Luke DeCock

Oilers, Hurricanes pay karmic price for the magic they made – DeCock

Canes goalie Cam Ward (30) stretches out to make a stop against the Oilers Fernando Pisani (34) as the Canes Cory Stillman (61) looks on in Game 7 of the Stanley Cup Finals on June 19, 2006. The Canes won the game 3-1.
Canes goalie Cam Ward (30) stretches out to make a stop against the Oilers Fernando Pisani (34) as the Canes Cory Stillman (61) looks on in Game 7 of the Stanley Cup Finals on June 19, 2006. The Canes won the game 3-1. cseward@newsobserver.com

There’s something about seeing that orange and blue back on the PNC Arena ice that quickens the heartbeat, reflexively, at the command of memories buried deep in the mind. It still happens even if all the names have changed but one – even the arena’s name – and the only thing these Edmonton Oilers have in common with those Edmonton Oilers is the name.

Cam Ward’s still around, though, the last active vestige of one of the great Stanley Cup finals of all time, even if those 11 years feel now like an eternity. The seven games the Oilers and Carolina Hurricanes played for a Stanley Cup seem like a lifetime ago, and yet even now, more than a decade later, they remain linked, inextricably, by their incompetence since.

As if penalized for the wealth of drama they created in 2006, the two franchises exited that postseason and entered this decade of limbo, where they continued to reside Friday night, although perhaps not for much longer.

The Hurricanes have made the playoffs once since then. The Oilers came close once. When that latter streak ends, and it appears all but certain to end this season, the Hurricanes are in position to be the new holders of the longest active drought, with a two-year head start on the Buffalo Sabres.

That presumes the Hurricanes don’t get back into the postseason this year, which remains a possibility, if a remote one thanks to their costly skid heading into the All-Star break. Even Friday’s 2-1 win over the Oilers – thanks to Sebastian Aho’s fourth goal in two games – leaves them with a long way to go yet.

If that’s the price paid for the 2006 finals, so be it. There was almost too much going on, even from the first evening, when the Hurricanes fell behind by three goals before Andrew Ladd collided with Dwayne Roloson behind the Edmonton net and Rod Brind’Amour won it in the final minute.

They went from 3-1 up to 3-3, thanks to Cory Stillman’s Game 5 turnover on a power play in overtime, the Stanley Cup uncrated and polished in the loading dock, then recrated and loaded on a plane to Edmonton. And then, Game 7. No one remembers the Hurricanes killing off a two-man advantage after Aaron Ward flipped the puck over the glass; everyone remembers Ward’s save on Fernando Pisani and Justin Williams’ empty-net goal.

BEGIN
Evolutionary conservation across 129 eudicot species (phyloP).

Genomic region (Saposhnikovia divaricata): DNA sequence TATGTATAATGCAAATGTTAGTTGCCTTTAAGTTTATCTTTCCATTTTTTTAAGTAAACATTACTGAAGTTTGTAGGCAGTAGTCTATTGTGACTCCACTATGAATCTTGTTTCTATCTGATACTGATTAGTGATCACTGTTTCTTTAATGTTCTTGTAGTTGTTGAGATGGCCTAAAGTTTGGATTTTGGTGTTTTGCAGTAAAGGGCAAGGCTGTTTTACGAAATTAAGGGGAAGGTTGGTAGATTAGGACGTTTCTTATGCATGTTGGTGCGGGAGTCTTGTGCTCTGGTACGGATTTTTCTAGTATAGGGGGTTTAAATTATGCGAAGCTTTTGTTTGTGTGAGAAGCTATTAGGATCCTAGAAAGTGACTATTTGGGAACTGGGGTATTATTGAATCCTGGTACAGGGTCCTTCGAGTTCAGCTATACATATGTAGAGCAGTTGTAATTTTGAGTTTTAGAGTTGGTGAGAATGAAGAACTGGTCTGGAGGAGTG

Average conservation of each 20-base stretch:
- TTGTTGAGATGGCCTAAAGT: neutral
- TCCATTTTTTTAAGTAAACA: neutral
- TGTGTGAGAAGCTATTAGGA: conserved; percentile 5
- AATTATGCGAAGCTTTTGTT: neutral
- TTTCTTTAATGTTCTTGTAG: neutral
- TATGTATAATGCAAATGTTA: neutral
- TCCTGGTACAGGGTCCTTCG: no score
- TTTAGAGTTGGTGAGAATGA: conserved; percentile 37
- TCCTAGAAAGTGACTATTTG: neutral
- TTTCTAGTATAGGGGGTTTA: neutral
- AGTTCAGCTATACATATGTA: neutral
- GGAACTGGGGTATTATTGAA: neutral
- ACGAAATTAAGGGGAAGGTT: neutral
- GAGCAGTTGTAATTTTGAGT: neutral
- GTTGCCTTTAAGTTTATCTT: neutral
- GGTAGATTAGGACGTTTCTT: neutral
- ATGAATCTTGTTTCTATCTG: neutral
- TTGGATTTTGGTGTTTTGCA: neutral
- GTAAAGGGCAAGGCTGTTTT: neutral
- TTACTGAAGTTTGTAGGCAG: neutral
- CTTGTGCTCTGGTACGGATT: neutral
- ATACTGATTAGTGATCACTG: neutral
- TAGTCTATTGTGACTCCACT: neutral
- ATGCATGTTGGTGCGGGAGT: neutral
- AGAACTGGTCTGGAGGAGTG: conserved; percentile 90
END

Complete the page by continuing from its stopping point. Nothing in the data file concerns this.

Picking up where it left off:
Fernando Pisani: That name probably resonates more here than it does in Edmonton.

And through it all, Ward has been in the Carolina net, the suburban Edmonton native who defeated his hometown team in 2006, was excellent for two rounds in 2009 before his back gave out and hasn’t been to the postseason since.

The Oilers bottomed out, rebuilt around a seemingly endless series of No. 1 overall picks – Taylor Hall, Ryan Nugent-Hopkins, Nail Yakupov, Connor McDavid – and finally seem to be heading the right direction with McDavid and a new administration and coaching staff.

The Hurricanes hung around the playoff hunt for a few years, making in 2009 and missing in the others, before Ron Francis took over and initiated a slow rebuild. They were never bad enough to land McDavid or Nathan McKinnon or Auston Matthews and never worse than the Oilers in the years they had the No. 1 pick, and instead have been hit or miss in the middle ranges of the first round while finding impact players later in the draft (Aho, Brett Pesce, Jaccob Slavin, Victor Rask).

These franchises have taken two different paths since 2006, each leading nowhere, so far at least. The Hurricanes think they’re on the verge, building toward something special. The Oilers, after languishing for years, finally got their act together this season.

For 11 years, both teams have paid a karmic price for the magic they created together. For one, the drought may finally be coming to an end. The other will likely assume that burden, with hopes not to carry it for as long.

Luke DeCock: 919-829-8947, ldecock@newsobserver.com, @LukeDeCock

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